About a week ago -- following the recent murder of antifascist musician Pavlos Fyssas -- Greek police arrested eighteen leading members of the neonazi Golden Dawn party, including party head Nikolaos Michaloliakos, on charges of participating in a criminal gang. A new law was passed cutting off government funding from parties whose parliamentary deputies are being prosecuted. The crackdown also targeted Golden Dawn's allies in the security services, as several high-ranking police officials either resigned or were fired or suspended.
|Pavlos Fyssas, antifascist Rapper and left activist was killed by fascists in Piräus - Athens. 19.09.2013. This photo shows the Red Stuff Antifa store mural in Berlin Kreuzberg. Photo by Seven Resist.|
Fyssas's murder followed years of physical attacks by Golden Dawn members and supporters against immigrants, refugees, leftists, LGBT people, and others -- attacks carried out largely with the state's acquiescence or active support. As I have discussed before, GD has enjoyed a close relationship with the police and has helped create political space for more "moderate" parties to implement their own anti-immigrant policies. A recently reported Financial Crime Unit investigation shows that GD has been funded largely by members of the ruling class, including several ship-owners (in Greece's most successful industry), other businessmen, and Orthodox bishops (major landowners). In return, despite its anti-establishment rhetoric and occasional support for militant workers, Golden Dawn has threatened and attacked labor unions, voted for government subsidies to big business, and, of course, helped deflect popular anger away from the capitalist system and onto dark-skinned immigrants.
So why a state crackdown against Golden Dawn now? Thrasybulus, writing on libcom.org, identifies several factors: massive popular protests at Fyssas's murder, a desire by New Democracy (the conservative party that leads Greece's coalition government) to curb a political rival, and concerns about a potential coup d'etat by GD's friends in the military (as proposed recently by a group of special forces reservists). One commenter suggested that pressure from the European Union and International Monetary Fund (which are pondering a third debt bailout for Greece) may also have been a factor.
Leftist observers disagree on how serious the government's moves are or how severely they will affect Golden Dawn. Jerome Roos of ROAR Magazine writes that "arresting its leaders will undoubtedly cripple Golden Dawn's hierarchical organization and may temporarily paralyze the party's official actions," but Christoph Dreier on the World Socialist Web Site argues that "The court's decision to release leading Golden Dawn officials makes clear that the government's aim was to curb, but not to end Golden Dawn's criminal activities." Both agree that the crackdown is much too limited to uproot the extensive network of Golden Dawn supporters in the state apparatus, including both the police and armed forces.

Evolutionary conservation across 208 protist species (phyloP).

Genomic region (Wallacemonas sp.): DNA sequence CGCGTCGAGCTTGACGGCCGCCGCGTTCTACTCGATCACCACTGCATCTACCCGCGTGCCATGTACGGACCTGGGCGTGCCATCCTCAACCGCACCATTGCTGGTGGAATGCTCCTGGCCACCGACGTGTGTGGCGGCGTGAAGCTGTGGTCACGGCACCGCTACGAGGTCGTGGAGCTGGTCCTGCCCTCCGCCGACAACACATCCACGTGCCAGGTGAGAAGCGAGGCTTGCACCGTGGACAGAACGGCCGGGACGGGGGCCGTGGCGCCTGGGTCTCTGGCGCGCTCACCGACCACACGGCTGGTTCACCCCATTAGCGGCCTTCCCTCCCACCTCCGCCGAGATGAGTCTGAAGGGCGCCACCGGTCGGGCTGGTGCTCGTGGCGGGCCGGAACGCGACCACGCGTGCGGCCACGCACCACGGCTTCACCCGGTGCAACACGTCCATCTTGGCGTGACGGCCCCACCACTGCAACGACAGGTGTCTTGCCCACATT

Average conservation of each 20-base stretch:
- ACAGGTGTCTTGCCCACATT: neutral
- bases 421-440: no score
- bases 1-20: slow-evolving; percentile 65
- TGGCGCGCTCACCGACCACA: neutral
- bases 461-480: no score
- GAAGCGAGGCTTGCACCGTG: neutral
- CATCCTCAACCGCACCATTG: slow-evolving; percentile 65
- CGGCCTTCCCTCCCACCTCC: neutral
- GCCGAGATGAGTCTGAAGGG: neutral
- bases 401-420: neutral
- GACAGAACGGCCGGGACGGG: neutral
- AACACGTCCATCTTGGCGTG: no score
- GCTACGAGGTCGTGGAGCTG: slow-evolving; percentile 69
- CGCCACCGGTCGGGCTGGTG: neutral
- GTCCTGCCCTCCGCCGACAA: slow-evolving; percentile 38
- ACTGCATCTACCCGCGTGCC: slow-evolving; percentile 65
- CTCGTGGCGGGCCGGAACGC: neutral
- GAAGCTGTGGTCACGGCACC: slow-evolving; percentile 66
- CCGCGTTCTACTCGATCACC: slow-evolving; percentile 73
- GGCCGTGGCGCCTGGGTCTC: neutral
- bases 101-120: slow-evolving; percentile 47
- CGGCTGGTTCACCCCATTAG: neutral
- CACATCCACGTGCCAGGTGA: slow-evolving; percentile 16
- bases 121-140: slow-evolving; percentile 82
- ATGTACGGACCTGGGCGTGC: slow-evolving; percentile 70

Even an effective crackdown may have negative consequences. Thrasybulus notes, "If the party is banned out right its anti-systematic standing will only increase with its leader urging supporters to fight on from behind bars. Freed from the pretence of being a respectable party GD hit squads may be given license to increase the violence." And Dreier warns, "the state will seize upon the precedent set by measures against Golden Dawn, including a possible ban on the party, to prepare stepped-up attacks on the democratic rights of the entire population, above all, the working class."
In any case, fascism in Greece extends beyond Golden Dawn alone. In recent weeks, English-language reports have emerged about another Greek neonazi organization, known as Black Lily, which claims to have "a whole platoon of volunteers" fighting in Syria for the Assad government. Brian Whelan on Vice.com reports that Black Lily is part of the European Solidarity Front for Syria (ESFS), an international network of far-right groups that has organized protests in support of the Assad regime. Claiming that "a massive part of the [Syrian] population is of Greek extraction," a Black Lily spokesperson praised the pro-Assad fighters of "heroic Hezbollah" while denouncing "the intoxicated addicts of the mercenary Salafists of Al-Qaeda" and "the expanding global dictatorship of the American-Zionist war machine."
Like other groups in the ESFS network, Black Lily embraces a third positionist version of fascism, emphasizing anti-capitalism and direct action. The Black Lily website features work by national-anarchist Troy Southgate and European New Right theorist Aleksandr Dugin, as well as photos of mystical and "left" fascist forefathers such as Julius Evola, Gregor Strasser, Corneliu Codreanu, and Francis Parker Yockey. The group has also expressed solidarity with the North Korean government and Venezuela's late president Hugo Chavez. These affinities set Black Lily apart from Golden Dawn, which upholds a more traditional brand of fascist politics. Black Lily condemns the crackdown against Michaloliakos and his followers but also criticizes Golden Dawn as a "right wing nationalist" effort to "invade [the] Nationalist/National Socialist movement to change the course and to impose its own views."
Related posts on Three Way Fight:
Golden Dawn's fascist ideology, 24 October 2012
Golden Dawn violence and police collaboration, 12 October 2012
White nationalists praise Golden Dawn, 8 October 2012